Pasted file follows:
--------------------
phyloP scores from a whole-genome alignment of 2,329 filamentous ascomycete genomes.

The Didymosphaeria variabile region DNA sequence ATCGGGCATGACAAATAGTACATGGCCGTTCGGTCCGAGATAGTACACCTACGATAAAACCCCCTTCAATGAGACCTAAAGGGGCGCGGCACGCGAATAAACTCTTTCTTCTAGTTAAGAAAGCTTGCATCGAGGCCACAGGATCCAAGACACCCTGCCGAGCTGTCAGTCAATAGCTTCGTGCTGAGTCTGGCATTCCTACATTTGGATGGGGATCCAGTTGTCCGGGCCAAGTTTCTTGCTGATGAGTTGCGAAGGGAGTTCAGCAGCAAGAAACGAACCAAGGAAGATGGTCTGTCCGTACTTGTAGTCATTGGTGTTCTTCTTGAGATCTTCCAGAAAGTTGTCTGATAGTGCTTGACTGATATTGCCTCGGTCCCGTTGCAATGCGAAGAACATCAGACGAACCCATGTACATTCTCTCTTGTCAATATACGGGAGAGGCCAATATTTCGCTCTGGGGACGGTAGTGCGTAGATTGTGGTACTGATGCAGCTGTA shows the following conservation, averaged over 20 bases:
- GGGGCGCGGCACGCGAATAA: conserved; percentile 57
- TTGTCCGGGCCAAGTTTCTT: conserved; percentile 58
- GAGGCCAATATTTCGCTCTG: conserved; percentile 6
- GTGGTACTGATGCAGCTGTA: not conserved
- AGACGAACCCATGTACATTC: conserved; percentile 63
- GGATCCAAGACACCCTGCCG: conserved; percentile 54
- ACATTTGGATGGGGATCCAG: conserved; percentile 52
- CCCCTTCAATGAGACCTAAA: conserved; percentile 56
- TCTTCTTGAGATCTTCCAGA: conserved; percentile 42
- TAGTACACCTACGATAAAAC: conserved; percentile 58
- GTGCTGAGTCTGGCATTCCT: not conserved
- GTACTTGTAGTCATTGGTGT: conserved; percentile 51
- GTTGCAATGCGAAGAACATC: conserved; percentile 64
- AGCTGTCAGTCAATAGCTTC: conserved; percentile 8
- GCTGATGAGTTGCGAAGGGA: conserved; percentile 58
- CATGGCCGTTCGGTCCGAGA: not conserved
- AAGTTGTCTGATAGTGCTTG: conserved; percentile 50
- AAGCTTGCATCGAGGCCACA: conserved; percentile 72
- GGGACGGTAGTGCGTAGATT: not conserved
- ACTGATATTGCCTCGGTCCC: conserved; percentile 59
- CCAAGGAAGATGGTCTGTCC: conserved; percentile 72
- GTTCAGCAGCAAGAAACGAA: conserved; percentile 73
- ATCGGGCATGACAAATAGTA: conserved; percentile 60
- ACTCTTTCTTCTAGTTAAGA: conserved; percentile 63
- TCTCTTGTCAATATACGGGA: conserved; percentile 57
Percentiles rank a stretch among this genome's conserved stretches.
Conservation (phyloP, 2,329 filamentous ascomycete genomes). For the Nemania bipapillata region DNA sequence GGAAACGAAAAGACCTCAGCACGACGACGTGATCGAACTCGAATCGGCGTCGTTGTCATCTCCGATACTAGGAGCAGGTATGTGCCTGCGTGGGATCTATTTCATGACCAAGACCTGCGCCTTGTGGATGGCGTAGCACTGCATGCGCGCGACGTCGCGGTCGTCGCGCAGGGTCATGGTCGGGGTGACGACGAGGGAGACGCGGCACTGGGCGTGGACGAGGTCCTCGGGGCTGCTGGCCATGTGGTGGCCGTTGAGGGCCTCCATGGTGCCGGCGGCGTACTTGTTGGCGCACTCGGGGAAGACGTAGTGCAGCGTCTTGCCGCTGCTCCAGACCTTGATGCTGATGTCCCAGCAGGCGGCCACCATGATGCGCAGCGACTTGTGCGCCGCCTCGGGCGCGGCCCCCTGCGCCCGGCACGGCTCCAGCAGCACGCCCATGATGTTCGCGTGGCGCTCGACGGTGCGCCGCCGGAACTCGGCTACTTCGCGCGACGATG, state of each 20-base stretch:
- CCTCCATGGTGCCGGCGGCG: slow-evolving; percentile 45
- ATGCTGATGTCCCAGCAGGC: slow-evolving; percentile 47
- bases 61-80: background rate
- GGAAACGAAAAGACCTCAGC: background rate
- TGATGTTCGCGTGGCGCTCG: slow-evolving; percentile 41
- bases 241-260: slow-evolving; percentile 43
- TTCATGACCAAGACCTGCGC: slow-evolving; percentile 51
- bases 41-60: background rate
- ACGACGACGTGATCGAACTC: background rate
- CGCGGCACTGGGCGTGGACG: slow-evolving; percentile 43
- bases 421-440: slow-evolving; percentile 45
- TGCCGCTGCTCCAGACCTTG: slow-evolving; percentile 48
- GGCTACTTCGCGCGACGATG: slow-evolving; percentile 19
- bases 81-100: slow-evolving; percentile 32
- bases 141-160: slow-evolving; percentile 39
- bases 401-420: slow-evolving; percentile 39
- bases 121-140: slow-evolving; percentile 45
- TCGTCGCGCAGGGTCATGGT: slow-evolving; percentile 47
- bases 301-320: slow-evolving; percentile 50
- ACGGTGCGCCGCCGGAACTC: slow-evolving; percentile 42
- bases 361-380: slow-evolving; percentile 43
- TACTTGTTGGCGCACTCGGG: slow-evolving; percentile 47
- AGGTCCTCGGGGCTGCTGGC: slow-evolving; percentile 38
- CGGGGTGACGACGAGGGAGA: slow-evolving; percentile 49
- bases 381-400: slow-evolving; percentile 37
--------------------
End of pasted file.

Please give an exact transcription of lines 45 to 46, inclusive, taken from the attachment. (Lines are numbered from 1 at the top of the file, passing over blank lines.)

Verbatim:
- bases 401-420: slow-evolving; percentile 39
- bases 121-140: slow-evolving; percentile 45